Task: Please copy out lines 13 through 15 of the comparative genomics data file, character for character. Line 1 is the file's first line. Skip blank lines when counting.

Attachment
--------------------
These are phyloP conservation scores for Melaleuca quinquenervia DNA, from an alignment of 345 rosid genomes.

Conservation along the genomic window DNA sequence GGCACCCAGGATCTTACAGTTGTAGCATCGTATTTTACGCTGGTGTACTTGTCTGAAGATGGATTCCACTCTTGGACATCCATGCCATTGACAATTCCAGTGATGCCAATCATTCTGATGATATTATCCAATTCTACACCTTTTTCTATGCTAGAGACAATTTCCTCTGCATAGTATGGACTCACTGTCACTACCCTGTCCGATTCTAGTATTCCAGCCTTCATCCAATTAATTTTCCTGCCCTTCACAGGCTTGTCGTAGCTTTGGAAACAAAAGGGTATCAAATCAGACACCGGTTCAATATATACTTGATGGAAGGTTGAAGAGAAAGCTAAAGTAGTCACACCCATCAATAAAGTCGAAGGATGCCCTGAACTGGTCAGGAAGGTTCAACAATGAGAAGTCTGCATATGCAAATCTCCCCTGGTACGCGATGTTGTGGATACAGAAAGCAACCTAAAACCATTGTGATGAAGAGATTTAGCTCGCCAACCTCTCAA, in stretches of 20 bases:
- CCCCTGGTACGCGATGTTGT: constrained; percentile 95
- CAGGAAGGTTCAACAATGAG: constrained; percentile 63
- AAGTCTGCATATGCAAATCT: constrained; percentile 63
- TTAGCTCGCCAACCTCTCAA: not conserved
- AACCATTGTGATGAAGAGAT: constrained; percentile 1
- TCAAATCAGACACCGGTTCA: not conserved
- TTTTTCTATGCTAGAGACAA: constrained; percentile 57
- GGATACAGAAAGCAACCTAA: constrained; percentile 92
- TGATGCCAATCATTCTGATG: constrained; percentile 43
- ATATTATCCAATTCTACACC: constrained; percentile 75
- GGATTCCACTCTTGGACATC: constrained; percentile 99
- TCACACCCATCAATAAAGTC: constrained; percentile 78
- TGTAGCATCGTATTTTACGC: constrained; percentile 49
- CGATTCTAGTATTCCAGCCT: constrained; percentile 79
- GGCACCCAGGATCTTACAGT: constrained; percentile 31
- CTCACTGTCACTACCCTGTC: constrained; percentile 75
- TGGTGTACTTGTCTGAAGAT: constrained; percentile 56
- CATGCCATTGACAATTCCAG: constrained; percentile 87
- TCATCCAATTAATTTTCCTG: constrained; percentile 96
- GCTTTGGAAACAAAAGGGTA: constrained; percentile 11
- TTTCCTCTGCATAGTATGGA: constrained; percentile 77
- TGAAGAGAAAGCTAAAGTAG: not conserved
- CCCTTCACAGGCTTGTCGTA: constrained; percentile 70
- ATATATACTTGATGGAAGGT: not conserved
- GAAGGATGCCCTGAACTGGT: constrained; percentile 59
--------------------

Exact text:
- GGATTCCACTCTTGGACATC: constrained; percentile 99
- TCACACCCATCAATAAAGTC: constrained; percentile 78
- TGTAGCATCGTATTTTACGC: constrained; percentile 49